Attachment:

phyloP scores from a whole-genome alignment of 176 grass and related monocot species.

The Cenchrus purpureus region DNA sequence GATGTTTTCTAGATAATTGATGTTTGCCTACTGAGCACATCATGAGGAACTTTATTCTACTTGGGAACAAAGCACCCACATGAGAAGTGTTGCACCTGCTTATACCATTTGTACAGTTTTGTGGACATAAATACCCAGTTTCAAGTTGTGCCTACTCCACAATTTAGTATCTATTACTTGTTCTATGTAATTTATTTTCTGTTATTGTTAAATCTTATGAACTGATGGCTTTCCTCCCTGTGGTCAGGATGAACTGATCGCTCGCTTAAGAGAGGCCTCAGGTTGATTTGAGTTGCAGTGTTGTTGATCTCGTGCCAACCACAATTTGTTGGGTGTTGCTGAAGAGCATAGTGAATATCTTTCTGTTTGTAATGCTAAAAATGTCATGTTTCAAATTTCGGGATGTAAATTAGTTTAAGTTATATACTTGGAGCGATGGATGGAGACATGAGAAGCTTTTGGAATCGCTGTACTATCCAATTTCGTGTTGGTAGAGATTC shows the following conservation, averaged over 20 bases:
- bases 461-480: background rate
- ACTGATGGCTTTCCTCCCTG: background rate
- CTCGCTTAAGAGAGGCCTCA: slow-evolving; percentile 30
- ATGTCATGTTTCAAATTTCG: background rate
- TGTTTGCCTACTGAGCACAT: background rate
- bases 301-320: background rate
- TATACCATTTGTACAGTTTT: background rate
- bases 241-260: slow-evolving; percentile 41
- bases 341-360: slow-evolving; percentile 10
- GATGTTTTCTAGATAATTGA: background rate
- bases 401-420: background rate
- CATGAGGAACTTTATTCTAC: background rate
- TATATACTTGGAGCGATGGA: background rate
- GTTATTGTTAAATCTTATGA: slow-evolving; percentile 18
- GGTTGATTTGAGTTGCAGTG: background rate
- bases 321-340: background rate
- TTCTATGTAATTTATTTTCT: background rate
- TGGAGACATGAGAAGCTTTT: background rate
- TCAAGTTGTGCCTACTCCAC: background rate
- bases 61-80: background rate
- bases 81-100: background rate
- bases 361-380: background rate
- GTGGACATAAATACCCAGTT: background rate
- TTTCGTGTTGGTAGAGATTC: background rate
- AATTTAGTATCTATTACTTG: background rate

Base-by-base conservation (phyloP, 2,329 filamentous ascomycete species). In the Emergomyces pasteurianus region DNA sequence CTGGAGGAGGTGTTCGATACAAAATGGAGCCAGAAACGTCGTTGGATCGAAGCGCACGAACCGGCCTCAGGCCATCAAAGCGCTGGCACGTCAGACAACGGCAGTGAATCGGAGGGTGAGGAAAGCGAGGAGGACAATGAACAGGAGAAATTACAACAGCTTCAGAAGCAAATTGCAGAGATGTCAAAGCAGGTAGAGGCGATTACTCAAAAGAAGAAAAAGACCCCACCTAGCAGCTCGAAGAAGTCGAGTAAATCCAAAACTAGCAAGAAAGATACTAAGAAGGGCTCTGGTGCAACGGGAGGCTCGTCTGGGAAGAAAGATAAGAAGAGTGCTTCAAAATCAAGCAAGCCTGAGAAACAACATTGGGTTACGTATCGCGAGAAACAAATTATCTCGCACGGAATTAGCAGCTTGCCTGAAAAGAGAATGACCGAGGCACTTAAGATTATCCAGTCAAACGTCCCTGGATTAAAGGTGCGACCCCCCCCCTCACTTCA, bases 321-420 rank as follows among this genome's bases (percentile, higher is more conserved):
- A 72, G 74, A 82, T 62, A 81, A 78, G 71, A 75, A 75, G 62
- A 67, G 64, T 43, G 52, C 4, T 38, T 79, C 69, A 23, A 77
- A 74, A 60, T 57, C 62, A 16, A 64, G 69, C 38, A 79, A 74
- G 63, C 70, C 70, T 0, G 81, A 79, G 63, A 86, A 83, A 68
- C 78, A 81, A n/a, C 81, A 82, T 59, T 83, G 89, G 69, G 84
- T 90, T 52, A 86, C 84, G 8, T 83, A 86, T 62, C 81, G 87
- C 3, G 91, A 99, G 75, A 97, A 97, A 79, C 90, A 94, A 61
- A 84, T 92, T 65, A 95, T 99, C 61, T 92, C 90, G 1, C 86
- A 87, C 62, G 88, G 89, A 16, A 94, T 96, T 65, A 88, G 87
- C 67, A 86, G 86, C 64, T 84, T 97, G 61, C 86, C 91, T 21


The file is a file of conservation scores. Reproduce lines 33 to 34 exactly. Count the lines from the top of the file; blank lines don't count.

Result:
- C 78, A 81, A n/a, C 81, A 82, T 59, T 83, G 89, G 69, G 84
- T 90, T 52, A 86, C 84, G 8, T 83, A 86, T 62, C 81, G 87